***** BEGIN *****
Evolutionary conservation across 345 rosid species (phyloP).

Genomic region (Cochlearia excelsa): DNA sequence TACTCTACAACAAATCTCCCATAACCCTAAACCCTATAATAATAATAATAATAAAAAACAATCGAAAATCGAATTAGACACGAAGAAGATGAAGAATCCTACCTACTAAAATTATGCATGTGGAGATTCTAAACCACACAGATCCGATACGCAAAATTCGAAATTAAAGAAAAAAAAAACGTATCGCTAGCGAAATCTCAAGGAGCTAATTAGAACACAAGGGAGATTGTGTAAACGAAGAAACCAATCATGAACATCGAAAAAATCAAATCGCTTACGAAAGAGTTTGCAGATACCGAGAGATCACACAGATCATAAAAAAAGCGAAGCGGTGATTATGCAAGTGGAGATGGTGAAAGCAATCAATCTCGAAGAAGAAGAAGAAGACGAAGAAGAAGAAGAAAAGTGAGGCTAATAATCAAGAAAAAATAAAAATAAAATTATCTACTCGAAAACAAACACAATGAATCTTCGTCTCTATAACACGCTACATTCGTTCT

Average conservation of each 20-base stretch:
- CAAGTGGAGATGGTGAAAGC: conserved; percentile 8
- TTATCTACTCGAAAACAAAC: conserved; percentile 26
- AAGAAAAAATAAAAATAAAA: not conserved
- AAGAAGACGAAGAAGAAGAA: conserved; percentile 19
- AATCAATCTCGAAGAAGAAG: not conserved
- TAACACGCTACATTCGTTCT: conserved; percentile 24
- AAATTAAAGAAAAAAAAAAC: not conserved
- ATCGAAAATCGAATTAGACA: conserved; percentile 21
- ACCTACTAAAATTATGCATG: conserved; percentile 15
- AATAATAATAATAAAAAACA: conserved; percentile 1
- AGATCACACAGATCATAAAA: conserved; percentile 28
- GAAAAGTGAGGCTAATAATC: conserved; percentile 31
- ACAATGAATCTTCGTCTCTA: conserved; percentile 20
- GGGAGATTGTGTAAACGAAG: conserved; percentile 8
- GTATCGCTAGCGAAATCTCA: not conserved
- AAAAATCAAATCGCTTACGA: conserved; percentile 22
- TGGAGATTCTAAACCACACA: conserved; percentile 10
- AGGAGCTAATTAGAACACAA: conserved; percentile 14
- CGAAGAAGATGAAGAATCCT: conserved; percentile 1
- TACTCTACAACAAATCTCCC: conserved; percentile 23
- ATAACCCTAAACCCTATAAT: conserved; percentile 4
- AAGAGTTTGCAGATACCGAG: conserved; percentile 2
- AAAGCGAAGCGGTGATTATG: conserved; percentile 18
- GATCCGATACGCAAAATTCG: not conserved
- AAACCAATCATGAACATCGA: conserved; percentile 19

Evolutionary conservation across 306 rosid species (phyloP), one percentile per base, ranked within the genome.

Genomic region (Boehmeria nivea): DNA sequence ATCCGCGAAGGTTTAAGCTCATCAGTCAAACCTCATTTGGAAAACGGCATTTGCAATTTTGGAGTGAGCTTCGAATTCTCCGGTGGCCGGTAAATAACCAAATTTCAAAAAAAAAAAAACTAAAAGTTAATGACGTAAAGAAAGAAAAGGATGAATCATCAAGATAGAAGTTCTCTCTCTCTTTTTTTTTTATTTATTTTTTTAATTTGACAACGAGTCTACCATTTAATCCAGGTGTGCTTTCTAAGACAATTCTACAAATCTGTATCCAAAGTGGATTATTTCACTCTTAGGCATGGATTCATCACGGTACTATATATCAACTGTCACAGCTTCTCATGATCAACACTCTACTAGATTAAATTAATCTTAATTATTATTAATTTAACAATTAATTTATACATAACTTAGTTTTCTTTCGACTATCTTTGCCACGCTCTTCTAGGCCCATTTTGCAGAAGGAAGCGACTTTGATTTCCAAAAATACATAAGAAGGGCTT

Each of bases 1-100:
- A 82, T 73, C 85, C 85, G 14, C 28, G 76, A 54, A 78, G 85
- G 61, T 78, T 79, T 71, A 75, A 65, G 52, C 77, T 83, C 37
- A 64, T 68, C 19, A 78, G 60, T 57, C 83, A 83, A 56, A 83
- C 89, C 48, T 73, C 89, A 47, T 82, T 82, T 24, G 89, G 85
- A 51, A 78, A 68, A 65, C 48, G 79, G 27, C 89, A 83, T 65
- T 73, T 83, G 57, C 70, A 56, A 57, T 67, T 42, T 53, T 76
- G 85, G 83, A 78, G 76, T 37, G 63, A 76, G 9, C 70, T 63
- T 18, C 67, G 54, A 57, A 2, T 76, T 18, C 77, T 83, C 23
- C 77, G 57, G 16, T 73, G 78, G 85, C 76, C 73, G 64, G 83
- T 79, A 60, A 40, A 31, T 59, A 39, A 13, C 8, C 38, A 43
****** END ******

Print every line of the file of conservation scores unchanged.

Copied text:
Evolutionary conservation across 345 rosid species (phyloP).

Genomic region (Cochlearia excelsa): DNA sequence TACTCTACAACAAATCTCCCATAACCCTAAACCCTATAATAATAATAATAATAAAAAACAATCGAAAATCGAATTAGACACGAAGAAGATGAAGAATCCTACCTACTAAAATTATGCATGTGGAGATTCTAAACCACACAGATCCGATACGCAAAATTCGAAATTAAAGAAAAAAAAAACGTATCGCTAGCGAAATCTCAAGGAGCTAATTAGAACACAAGGGAGATTGTGTAAACGAAGAAACCAATCATGAACATCGAAAAAATCAAATCGCTTACGAAAGAGTTTGCAGATACCGAGAGATCACACAGATCATAAAAAAAGCGAAGCGGTGATTATGCAAGTGGAGATGGTGAAAGCAATCAATCTCGAAGAAGAAGAAGAAGACGAAGAAGAAGAAGAAAAGTGAGGCTAATAATCAAGAAAAAATAAAAATAAAATTATCTACTCGAAAACAAACACAATGAATCTTCGTCTCTATAACACGCTACATTCGTTCT

Average conservation of each 20-base stretch:
- CAAGTGGAGATGGTGAAAGC: conserved; percentile 8
- TTATCTACTCGAAAACAAAC: conserved; percentile 26
- AAGAAAAAATAAAAATAAAA: not conserved
- AAGAAGACGAAGAAGAAGAA: conserved; percentile 19
- AATCAATCTCGAAGAAGAAG: not conserved
- TAACACGCTACATTCGTTCT: conserved; percentile 24
- AAATTAAAGAAAAAAAAAAC: not conserved
- ATCGAAAATCGAATTAGACA: conserved; percentile 21
- ACCTACTAAAATTATGCATG: conserved; percentile 15
- AATAATAATAATAAAAAACA: conserved; percentile 1
- AGATCACACAGATCATAAAA: conserved; percentile 28
- GAAAAGTGAGGCTAATAATC: conserved; percentile 31
- ACAATGAATCTTCGTCTCTA: conserved; percentile 20
- GGGAGATTGTGTAAACGAAG: conserved; percentile 8
- GTATCGCTAGCGAAATCTCA: not conserved
- AAAAATCAAATCGCTTACGA: conserved; percentile 22
- TGGAGATTCTAAACCACACA: conserved; percentile 10
- AGGAGCTAATTAGAACACAA: conserved; percentile 14
- CGAAGAAGATGAAGAATCCT: conserved; percentile 1
- TACTCTACAACAAATCTCCC: conserved; percentile 23
- ATAACCCTAAACCCTATAAT: conserved; percentile 4
- AAGAGTTTGCAGATACCGAG: conserved; percentile 2
- AAAGCGAAGCGGTGATTATG: conserved; percentile 18
- GATCCGATACGCAAAATTCG: not conserved
- AAACCAATCATGAACATCGA: conserved; percentile 19

Evolutionary conservation across 306 rosid species (phyloP), one percentile per base, ranked within the genome.

Genomic region (Boehmeria nivea): DNA sequence ATCCGCGAAGGTTTAAGCTCATCAGTCAAACCTCATTTGGAAAACGGCATTTGCAATTTTGGAGTGAGCTTCGAATTCTCCGGTGGCCGGTAAATAACCAAATTTCAAAAAAAAAAAAACTAAAAGTTAATGACGTAAAGAAAGAAAAGGATGAATCATCAAGATAGAAGTTCTCTCTCTCTTTTTTTTTTATTTATTTTTTTAATTTGACAACGAGTCTACCATTTAATCCAGGTGTGCTTTCTAAGACAATTCTACAAATCTGTATCCAAAGTGGATTATTTCACTCTTAGGCATGGATTCATCACGGTACTATATATCAACTGTCACAGCTTCTCATGATCAACACTCTACTAGATTAAATTAATCTTAATTATTATTAATTTAACAATTAATTTATACATAACTTAGTTTTCTTTCGACTATCTTTGCCACGCTCTTCTAGGCCCATTTTGCAGAAGGAAGCGACTTTGATTTCCAAAAATACATAAGAAGGGCTT

Each of bases 1-100:
- A 82, T 73, C 85, C 85, G 14, C 28, G 76, A 54, A 78, G 85
- G 61, T 78, T 79, T 71, A 75, A 65, G 52, C 77, T 83, C 37
- A 64, T 68, C 19, A 78, G 60, T 57, C 83, A 83, A 56, A 83
- C 89, C 48, T 73, C 89, A 47, T 82, T 82, T 24, G 89, G 85
- A 51, A 78, A 68, A 65, C 48, G 79, G 27, C 89, A 83, T 65
- T 73, T 83, G 57, C 70, A 56, A 57, T 67, T 42, T 53, T 76
- G 85, G 83, A 78, G 76, T 37, G 63, A 76, G 9, C 70, T 63
- T 18, C 67, G 54, A 57, A 2, T 76, T 18, C 77, T 83, C 23
- C 77, G 57, G 16, T 73, G 78, G 85, C 76, C 73, G 64, G 83
- T 79, A 60, A 40, A 31, T 59, A 39, A 13, C 8, C 38, A 43